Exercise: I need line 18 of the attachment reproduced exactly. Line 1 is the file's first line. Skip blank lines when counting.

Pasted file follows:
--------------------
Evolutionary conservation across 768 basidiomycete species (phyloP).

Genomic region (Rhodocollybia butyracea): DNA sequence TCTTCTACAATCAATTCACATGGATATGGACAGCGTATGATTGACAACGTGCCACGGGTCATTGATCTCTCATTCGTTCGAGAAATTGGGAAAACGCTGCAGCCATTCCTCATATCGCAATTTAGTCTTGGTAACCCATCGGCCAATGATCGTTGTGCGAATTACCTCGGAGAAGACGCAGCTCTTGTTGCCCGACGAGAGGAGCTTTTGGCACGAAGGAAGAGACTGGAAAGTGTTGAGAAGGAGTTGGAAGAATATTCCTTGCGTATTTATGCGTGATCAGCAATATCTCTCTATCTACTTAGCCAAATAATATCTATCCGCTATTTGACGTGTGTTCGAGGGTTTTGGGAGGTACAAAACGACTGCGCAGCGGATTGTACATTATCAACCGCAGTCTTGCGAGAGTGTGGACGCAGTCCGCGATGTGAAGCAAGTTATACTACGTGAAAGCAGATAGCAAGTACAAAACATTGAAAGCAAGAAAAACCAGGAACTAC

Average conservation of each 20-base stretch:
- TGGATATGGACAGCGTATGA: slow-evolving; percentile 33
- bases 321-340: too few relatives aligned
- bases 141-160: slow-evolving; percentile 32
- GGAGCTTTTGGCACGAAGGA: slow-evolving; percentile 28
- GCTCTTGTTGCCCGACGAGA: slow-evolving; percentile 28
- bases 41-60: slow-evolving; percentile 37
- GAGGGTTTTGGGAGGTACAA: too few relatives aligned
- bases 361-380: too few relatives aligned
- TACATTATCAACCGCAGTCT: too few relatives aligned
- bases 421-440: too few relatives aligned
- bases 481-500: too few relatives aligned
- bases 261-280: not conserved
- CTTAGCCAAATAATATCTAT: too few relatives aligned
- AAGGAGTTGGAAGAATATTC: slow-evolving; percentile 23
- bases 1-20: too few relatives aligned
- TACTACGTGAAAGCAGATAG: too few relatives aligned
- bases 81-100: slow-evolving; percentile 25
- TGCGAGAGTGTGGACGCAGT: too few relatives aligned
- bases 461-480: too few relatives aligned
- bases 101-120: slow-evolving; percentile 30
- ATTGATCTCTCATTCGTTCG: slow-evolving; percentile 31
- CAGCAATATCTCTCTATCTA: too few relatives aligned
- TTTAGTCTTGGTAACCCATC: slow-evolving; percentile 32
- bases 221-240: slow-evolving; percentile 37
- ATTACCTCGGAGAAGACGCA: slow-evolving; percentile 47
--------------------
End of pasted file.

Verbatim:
- bases 1-20: too few relatives aligned